Lord Roberts' Advice to Officers
"Blasts from the Trumpet," The Quebec Daily Telegraph, 23 August 1902
Never did a Commander-in-Chief offer more valuable advice than did Lord Roberts when addressing some future officers at Woolwich Military Academy lately. He said it was desirable that Cadets should all know what soldiers were. They had to command them, they had to instruct them and judge whether they did their work properly. Let them remember to do all they possibly could for the men under their command, to think of them, to watch over them, and to see that they had all possible assistance. A soldier's life sometimes was irksome and a great deal might be done by the officers. Whatever they did. Whatever time they spent looking after the men, they might depend upon it, they would be repaid in the time of trouble and in the time of wear, or of shipwreck, for their men would stand by them. Never let their men use a bad word; they themselves must set the example.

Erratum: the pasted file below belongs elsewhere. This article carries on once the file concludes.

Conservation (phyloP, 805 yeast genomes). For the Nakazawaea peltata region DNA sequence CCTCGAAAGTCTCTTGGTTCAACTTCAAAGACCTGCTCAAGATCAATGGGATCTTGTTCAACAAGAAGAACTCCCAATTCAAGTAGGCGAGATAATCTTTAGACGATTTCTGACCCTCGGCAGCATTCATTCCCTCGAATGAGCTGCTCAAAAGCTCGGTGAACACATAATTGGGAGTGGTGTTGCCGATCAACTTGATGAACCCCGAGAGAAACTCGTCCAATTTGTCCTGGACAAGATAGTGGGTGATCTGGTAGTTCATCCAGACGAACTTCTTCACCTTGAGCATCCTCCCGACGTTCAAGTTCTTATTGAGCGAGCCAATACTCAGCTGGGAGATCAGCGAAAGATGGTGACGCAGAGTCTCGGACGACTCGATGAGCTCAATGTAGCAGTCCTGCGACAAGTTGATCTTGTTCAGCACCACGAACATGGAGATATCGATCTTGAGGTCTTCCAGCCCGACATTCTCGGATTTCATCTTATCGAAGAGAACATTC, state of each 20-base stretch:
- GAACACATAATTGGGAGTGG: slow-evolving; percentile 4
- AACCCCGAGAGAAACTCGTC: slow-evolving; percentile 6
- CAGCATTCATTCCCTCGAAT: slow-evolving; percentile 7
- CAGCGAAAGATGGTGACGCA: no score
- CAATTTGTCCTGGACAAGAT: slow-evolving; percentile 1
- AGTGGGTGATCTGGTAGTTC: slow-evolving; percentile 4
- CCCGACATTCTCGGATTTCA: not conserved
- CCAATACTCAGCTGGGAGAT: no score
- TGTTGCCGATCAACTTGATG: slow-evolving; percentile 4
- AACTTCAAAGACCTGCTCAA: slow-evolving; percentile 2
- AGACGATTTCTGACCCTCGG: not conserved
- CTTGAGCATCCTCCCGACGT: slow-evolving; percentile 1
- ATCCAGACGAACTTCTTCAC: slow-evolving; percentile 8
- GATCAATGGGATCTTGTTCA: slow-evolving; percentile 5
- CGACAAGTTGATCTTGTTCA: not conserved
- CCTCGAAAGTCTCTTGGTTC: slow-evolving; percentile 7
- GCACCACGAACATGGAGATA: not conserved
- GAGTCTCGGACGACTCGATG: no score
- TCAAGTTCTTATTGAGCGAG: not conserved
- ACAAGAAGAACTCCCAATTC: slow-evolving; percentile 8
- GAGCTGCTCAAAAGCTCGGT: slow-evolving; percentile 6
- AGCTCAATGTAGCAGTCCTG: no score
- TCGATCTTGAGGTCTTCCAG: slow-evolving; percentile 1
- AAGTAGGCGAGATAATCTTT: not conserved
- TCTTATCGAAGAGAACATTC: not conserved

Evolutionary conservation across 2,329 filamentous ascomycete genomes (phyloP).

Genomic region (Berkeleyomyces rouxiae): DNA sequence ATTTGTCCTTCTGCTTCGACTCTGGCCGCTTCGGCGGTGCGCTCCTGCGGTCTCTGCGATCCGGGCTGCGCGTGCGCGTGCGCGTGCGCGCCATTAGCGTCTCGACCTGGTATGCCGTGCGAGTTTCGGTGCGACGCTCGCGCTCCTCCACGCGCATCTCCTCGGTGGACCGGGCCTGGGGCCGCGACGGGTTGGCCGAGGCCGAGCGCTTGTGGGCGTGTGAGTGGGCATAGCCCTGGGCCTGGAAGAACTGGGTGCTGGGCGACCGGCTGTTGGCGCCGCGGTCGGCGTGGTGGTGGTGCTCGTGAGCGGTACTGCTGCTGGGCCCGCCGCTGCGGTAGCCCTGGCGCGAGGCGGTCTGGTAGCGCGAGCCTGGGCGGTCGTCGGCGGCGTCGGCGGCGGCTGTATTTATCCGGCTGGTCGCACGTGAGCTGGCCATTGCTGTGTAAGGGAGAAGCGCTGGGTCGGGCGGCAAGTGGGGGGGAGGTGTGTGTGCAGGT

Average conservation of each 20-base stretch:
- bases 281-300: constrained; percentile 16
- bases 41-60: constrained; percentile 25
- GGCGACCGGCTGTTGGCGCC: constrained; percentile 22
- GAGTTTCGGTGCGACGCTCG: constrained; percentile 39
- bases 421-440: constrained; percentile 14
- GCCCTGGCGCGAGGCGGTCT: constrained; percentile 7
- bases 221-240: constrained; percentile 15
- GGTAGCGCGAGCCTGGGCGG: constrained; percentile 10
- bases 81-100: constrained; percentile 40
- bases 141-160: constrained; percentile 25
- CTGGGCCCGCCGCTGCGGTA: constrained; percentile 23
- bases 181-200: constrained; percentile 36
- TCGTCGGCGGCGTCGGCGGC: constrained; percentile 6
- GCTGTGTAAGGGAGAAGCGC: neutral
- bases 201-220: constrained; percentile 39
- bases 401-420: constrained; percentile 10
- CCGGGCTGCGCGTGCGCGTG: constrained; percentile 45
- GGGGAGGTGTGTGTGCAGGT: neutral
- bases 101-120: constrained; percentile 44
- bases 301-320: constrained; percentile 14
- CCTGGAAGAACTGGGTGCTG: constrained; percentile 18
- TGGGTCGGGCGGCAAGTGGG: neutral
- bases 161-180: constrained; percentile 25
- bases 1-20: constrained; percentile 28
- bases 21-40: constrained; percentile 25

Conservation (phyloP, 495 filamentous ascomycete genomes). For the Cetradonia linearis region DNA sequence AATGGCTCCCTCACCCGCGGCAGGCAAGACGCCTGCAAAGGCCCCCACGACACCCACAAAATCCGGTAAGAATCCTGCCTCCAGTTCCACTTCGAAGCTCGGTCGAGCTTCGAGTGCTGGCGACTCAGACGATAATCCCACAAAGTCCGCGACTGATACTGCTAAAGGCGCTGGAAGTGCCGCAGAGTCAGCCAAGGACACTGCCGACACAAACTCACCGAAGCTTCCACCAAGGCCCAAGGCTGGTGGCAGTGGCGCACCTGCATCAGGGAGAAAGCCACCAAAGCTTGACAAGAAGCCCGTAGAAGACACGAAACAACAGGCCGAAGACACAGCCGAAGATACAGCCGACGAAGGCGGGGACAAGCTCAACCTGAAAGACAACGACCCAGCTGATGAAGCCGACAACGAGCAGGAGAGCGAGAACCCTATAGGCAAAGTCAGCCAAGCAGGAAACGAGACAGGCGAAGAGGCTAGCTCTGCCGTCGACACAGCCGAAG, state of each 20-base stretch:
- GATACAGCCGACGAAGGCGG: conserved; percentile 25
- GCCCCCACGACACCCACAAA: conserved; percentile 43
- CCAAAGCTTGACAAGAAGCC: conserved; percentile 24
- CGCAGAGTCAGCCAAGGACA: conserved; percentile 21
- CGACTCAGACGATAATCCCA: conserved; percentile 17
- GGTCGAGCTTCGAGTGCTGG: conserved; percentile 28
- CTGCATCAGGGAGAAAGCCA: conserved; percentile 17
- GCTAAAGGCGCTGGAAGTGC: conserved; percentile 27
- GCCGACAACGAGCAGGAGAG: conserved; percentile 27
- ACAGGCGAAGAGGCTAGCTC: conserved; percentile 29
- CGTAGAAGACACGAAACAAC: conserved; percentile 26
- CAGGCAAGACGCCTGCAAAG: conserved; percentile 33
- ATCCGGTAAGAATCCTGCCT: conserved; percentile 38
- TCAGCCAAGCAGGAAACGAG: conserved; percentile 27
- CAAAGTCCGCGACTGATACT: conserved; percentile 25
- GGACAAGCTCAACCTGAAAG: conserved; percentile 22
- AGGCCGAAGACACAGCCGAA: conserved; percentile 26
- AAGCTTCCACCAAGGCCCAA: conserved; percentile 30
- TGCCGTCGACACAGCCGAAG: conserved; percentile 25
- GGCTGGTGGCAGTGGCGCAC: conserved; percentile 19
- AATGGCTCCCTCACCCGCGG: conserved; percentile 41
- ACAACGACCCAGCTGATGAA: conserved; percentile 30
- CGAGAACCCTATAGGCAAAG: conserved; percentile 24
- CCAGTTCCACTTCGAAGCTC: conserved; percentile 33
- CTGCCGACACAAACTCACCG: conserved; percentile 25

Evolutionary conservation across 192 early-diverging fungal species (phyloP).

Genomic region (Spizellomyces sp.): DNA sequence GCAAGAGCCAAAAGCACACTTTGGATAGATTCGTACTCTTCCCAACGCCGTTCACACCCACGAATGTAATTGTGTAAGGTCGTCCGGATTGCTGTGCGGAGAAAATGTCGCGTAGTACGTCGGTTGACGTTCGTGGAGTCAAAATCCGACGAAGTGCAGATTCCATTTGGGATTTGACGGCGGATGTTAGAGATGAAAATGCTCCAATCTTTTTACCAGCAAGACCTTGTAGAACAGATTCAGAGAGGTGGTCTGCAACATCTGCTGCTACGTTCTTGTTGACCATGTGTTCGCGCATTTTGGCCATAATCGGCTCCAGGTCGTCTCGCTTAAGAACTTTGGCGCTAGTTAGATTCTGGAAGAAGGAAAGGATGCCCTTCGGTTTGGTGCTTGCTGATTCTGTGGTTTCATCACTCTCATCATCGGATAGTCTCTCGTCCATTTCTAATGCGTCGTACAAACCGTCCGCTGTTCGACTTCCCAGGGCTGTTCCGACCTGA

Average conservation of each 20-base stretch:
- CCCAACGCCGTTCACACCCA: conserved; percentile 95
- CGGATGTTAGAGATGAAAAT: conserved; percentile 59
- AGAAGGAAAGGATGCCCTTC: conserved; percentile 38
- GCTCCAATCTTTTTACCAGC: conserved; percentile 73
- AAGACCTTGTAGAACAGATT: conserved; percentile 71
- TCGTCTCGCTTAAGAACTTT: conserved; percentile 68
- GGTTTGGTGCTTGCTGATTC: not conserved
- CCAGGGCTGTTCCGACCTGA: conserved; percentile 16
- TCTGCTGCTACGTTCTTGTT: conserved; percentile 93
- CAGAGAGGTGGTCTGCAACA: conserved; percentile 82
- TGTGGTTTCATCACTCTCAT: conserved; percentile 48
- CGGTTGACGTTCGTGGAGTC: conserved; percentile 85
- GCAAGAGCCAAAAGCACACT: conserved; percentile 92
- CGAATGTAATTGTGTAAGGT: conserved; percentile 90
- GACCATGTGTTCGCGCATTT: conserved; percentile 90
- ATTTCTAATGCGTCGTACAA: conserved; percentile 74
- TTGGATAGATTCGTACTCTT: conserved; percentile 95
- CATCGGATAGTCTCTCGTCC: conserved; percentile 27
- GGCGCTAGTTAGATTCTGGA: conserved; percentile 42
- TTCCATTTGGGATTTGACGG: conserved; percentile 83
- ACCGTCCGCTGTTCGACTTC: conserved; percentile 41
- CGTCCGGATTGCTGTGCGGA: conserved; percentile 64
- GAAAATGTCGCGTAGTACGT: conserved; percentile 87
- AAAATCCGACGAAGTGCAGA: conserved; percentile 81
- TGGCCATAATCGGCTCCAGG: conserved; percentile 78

Want of sympathy with their men and absolute disregard or Tommy's comfort and convenience are only too common among the generality of officers, and for the welfare of the British Army it is to be hoped that the remarks of Lord Roberts will be brought to the notice of all Army officers.